Subscribe to Make Magazine Today!

The community house at Westwood, with lots of solar thermal collectors on top

Here’s a case study about a community in North Carolina building their own power. In part:

When most people think about solar strategies they generally consider using them in their own homes. But cooperative or community systems offer a lot of potential for substantially reducing energy consumption while providing convenient, reliable domestic hot water, space heating, or electricity for larger groups of people in a neighborhood or community setting. This approach is fairly routine in some European countries, but less common in the United States, although this is beginning to change with an increasing number of community-supported energy initiatives in some locations. This approach could–and probably should–be a primary strategy in community responses to peak oil everywhere.

Here’s the neighborhood’s homepage, and here’s North Carolina Green Building analysis on the project. Let me know about any other projects seeking to make energy independence that you’ve found in the comments.

Luke Iseman

Luke Iseman

Luke Iseman makes stuff, some of which works. He invites you to drive a bike for a living (, stop killing your garden (, and live in an off-grid shipping container (



    What I would like to see is people coming together to build a “solar panel park”, where people share on the cost of dc/ac converters, grid tying, and maintenance. Each participant still buys and owns their own solar panels, but no longer has to invest in everything needed to install it on their house or tying it to the grid, making buying and owning solar panels alot cheaper. There has to be some sort of measurement to find out how much each panel/owner produces, and a way for the owner to eighter get paid, or better, to have the power produced deducted from his power bill.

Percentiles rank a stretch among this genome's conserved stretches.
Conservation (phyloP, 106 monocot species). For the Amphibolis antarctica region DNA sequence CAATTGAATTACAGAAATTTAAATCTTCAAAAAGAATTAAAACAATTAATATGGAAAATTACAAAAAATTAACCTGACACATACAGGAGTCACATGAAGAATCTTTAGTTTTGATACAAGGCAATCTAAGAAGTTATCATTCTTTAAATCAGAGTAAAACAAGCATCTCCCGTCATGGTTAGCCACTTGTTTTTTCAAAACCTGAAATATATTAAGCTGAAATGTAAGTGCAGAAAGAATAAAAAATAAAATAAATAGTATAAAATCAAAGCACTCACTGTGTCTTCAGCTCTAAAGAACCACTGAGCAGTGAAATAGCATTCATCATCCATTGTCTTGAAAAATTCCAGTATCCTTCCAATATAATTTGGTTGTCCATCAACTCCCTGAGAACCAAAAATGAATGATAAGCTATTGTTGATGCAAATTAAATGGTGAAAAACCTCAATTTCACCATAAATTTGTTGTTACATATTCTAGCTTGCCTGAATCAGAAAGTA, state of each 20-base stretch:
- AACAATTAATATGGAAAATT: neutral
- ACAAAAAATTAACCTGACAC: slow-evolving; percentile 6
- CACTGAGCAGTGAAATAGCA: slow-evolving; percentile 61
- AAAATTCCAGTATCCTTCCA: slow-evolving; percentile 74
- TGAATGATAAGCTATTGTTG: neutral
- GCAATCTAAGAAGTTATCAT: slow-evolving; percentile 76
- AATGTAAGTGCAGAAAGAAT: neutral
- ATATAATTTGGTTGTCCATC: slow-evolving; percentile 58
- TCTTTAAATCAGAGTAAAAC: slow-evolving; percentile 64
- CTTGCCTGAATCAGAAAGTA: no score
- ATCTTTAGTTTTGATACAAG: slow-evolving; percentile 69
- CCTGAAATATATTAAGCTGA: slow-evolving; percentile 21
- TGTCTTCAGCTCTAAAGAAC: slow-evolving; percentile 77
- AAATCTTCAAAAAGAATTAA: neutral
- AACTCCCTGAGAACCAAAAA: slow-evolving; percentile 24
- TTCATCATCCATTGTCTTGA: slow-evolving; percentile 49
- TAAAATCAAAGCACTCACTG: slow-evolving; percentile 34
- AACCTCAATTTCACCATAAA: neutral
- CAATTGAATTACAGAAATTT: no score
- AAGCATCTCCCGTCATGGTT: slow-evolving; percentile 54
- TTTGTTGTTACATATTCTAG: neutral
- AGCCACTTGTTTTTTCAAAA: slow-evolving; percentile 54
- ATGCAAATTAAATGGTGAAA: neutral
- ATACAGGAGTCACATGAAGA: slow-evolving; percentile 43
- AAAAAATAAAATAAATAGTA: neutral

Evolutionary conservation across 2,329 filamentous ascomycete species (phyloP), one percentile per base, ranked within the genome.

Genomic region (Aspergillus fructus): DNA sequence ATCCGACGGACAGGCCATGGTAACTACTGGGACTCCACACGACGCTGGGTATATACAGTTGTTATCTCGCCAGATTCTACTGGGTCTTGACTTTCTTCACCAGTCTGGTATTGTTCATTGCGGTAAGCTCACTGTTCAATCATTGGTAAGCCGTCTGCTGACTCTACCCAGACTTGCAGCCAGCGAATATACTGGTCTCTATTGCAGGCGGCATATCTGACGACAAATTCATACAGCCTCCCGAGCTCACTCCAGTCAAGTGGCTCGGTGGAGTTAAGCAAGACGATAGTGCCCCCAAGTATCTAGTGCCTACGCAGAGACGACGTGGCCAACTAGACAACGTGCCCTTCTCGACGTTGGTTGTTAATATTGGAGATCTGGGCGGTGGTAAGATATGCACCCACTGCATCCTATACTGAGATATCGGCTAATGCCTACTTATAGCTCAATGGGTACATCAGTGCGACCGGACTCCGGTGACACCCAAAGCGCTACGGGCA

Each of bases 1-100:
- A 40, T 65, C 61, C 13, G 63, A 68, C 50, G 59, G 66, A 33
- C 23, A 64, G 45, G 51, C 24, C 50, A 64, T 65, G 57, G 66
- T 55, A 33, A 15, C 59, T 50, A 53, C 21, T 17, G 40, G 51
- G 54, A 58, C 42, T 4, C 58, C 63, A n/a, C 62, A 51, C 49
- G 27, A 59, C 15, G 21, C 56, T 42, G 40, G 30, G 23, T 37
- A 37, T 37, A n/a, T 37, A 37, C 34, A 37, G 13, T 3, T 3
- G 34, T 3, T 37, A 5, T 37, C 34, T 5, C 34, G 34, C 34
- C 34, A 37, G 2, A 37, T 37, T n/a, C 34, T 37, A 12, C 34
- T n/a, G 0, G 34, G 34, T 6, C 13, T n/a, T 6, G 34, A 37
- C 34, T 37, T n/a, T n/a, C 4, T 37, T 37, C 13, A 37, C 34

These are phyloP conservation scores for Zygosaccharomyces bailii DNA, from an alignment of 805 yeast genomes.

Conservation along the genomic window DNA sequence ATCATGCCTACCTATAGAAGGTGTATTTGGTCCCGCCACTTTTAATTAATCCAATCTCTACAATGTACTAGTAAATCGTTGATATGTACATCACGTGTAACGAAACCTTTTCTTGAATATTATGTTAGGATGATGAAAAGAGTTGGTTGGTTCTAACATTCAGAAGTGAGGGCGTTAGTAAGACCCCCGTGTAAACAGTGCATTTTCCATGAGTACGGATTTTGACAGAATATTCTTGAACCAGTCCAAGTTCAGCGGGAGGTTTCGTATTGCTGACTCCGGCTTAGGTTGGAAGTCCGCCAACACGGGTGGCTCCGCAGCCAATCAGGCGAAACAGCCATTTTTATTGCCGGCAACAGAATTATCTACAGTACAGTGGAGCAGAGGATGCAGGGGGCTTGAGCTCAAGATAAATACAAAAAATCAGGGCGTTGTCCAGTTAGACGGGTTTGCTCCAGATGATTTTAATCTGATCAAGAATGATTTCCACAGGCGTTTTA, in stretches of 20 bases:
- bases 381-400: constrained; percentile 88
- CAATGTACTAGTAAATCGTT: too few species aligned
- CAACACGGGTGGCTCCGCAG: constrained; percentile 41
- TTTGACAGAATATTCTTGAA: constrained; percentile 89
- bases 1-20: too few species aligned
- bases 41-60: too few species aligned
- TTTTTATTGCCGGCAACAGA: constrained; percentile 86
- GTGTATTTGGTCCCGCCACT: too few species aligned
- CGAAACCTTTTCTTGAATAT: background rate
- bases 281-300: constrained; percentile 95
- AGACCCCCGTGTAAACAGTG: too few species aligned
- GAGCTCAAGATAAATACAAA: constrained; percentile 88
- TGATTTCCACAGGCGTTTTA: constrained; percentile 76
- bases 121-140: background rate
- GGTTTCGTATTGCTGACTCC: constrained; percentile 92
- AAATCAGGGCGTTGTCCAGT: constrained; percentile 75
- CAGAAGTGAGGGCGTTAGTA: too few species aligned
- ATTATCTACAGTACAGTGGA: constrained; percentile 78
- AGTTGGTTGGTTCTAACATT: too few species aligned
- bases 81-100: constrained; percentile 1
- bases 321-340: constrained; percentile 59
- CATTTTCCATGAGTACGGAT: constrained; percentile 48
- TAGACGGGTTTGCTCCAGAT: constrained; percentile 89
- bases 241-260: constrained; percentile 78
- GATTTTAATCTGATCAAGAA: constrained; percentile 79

One could also place the solar panel park anywhere in the country, if one makes a deal with the nearest utility to tie it to the grid throught them, and using their accounting system for administering the power produced (for a fee). The argument for doing that is stronger if you live in a part of the world where the conditions for installing solar is poor (like in, say, northern Norway).